Background Treatment with angiotensin-converting-enzyme (ACE) inhibitors reduces the rate of cardiovascular events among patients with left-ventricular dysfunction and those at high risk of such events. We assessed whether the ACE inhibitor perindopril reduced cardiovascular risk in a low-risk population with stable coronary heart disease and no apparent heart failure.
Methods We recruited patients from October, 1997, to June, 2000. 13 655 patients were registered with previous myocardial infarction (64%), angiographic evidence of coronary artery disease (61%), coronary revascularisation (55%), or a positive stress test only (5%). After a run-in period of 4 weeks, in which all patients received perindopril, 12 218 patients were randomly assigned perindopril 8 mg once daily (n=6110), or matching placebo (n=6108). The mean follow-up was 4.2 years, and the primary endpoint was cardiovascular death, myocardial infarction, or cardiac arrest. Analysis was by intention to treat.
Findings Mean age of patients was 60 years (SD 9), 85% were male, 92% were taking platelet inhibitors, 62% beta blockers, and 58% lipid-lowering therapy. 603 (10%) placebo and 488 (8%) perindopril patients experienced the primary endpoint, which yields a 20% relative risk reduction (95% CI 9-29, p=0.0003) with perindopril. These benefits were consistent in all predefined subgroups and secondary endpoints. Perindopril was well tolerated.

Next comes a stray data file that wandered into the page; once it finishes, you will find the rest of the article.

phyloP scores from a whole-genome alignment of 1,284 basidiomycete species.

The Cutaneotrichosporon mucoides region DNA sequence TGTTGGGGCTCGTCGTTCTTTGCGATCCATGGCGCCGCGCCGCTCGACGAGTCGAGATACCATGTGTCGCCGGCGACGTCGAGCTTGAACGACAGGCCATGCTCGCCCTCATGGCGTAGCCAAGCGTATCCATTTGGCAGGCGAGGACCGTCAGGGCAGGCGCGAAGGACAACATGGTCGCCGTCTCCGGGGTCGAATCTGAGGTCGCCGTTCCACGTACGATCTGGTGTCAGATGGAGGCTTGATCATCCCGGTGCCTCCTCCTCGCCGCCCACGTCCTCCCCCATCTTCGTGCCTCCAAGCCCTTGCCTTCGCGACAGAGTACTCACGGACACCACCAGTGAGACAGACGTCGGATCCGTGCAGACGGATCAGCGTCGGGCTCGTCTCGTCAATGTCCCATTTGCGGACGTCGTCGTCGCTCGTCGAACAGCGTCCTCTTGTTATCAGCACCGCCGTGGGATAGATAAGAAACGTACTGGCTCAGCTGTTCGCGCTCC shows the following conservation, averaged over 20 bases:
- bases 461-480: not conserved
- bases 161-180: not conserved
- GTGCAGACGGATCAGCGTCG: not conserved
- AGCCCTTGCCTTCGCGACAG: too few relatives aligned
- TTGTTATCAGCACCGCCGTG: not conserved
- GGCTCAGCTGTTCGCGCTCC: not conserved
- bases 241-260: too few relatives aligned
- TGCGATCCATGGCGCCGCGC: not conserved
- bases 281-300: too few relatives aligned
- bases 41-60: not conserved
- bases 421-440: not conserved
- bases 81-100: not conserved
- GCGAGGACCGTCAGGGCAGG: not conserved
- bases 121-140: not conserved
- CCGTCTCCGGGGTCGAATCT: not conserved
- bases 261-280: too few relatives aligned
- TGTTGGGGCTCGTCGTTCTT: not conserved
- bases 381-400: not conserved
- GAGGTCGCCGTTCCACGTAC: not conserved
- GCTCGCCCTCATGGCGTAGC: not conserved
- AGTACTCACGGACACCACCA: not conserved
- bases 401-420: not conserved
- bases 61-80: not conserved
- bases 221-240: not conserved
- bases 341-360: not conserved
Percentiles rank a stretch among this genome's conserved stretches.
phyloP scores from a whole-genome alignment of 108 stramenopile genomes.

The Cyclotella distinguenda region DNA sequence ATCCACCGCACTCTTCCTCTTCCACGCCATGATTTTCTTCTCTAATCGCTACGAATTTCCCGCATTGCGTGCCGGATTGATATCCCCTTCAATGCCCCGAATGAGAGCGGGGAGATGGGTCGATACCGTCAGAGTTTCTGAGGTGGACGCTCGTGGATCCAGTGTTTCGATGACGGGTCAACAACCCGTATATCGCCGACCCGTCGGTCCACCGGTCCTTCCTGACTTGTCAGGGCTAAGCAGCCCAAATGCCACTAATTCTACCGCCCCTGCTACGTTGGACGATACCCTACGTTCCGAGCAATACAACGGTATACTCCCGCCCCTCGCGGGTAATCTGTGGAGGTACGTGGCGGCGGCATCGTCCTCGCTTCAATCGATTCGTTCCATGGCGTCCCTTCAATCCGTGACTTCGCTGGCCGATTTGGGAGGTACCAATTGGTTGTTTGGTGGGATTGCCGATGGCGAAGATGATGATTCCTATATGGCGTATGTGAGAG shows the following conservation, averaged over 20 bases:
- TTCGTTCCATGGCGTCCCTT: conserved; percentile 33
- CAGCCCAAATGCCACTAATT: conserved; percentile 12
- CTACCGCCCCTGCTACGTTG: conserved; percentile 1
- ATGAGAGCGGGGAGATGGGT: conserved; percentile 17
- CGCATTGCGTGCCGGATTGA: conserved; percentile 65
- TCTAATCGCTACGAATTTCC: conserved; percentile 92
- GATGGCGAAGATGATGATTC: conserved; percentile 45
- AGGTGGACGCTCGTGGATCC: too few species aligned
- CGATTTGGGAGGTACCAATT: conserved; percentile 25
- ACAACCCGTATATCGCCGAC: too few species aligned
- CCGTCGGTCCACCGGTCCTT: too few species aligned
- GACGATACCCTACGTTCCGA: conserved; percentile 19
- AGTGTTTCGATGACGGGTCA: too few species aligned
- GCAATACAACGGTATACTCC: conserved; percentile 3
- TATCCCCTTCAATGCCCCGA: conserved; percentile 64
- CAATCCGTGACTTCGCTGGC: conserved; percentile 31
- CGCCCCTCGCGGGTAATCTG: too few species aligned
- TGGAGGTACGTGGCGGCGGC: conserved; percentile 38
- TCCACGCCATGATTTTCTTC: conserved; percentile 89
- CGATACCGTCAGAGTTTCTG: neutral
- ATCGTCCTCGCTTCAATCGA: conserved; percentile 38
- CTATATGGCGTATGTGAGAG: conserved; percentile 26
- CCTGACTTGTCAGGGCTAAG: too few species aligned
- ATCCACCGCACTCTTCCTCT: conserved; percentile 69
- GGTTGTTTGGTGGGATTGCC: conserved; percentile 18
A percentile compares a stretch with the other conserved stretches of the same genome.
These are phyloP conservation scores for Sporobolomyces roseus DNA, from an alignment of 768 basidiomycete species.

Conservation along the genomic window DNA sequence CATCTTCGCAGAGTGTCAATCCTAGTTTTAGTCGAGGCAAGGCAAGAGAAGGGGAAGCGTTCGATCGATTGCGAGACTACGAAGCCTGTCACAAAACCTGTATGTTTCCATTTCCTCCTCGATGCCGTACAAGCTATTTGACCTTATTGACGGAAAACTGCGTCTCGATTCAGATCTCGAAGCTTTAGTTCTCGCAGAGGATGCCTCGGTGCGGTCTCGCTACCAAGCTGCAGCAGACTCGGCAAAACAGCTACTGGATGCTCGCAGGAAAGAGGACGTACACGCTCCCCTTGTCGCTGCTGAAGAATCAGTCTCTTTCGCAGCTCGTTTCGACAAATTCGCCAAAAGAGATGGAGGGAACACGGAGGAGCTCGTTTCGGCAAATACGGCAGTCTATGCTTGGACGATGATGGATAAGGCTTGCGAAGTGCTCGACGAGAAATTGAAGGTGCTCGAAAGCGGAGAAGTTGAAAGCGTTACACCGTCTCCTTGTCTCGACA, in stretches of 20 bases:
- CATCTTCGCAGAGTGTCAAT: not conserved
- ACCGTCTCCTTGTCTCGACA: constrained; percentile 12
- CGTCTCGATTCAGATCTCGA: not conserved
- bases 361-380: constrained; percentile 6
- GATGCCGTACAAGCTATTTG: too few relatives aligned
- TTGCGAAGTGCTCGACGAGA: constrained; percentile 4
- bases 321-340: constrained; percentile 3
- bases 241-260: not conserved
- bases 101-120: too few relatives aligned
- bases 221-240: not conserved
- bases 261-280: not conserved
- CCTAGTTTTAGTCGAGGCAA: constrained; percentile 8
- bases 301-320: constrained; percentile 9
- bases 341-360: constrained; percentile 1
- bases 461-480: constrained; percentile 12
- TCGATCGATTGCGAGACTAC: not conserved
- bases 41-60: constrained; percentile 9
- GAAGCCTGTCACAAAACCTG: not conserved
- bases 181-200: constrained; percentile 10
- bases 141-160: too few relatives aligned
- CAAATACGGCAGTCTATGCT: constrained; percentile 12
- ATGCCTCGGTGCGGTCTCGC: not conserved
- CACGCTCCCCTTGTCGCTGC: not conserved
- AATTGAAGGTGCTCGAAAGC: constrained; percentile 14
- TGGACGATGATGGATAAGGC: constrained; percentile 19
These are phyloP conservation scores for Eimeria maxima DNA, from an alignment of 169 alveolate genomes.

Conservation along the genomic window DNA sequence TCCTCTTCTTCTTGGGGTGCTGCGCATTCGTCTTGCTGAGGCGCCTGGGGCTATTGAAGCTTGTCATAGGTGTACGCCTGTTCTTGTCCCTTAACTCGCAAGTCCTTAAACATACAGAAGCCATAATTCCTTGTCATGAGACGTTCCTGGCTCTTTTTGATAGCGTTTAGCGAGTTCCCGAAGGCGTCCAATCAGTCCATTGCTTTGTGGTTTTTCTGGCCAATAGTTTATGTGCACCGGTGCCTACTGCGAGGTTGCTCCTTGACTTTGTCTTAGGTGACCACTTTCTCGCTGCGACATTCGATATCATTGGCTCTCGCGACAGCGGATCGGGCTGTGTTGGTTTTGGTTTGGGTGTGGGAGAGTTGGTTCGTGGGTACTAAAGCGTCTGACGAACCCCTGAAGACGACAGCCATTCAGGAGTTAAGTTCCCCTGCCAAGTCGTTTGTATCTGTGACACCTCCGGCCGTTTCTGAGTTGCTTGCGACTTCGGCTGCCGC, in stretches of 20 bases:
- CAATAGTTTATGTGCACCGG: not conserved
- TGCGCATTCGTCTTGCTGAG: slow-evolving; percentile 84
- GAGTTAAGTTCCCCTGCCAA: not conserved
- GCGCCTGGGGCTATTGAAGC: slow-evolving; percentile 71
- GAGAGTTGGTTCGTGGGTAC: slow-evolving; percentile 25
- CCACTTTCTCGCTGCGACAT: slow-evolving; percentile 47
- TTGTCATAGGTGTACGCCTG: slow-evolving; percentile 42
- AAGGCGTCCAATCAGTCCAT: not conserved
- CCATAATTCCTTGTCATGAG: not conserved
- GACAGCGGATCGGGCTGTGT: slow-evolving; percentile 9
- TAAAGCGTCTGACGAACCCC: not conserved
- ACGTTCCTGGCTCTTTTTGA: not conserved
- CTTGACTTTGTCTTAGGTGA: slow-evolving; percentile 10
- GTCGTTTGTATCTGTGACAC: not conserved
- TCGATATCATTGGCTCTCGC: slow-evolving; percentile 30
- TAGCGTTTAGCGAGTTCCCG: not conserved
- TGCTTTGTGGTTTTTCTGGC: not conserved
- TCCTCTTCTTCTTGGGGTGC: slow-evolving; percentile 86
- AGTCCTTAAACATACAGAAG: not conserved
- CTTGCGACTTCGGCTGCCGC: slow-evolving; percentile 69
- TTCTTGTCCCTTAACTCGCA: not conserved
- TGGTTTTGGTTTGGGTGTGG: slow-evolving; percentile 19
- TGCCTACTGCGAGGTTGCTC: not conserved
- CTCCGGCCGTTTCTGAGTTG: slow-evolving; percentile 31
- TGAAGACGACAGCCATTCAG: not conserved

Interpretation Among patients with stable coronary heart disease without apparent heart failure, perindopril can significantly improve outcome. About 50 patients need to be treated for a period of 4 years to prevent one major cardiovascular event. Treatment with perindopril, on top of other preventive medications, should be considered in all patients with coronary heart disease.
|Number of pages||7|
|Publication status||Published - 6 Sep 2003|
- LEFT-VENTRICULAR DYSFUNCTION
- EJECTION FRACTIONS
- ENLARGEMENT TRIAL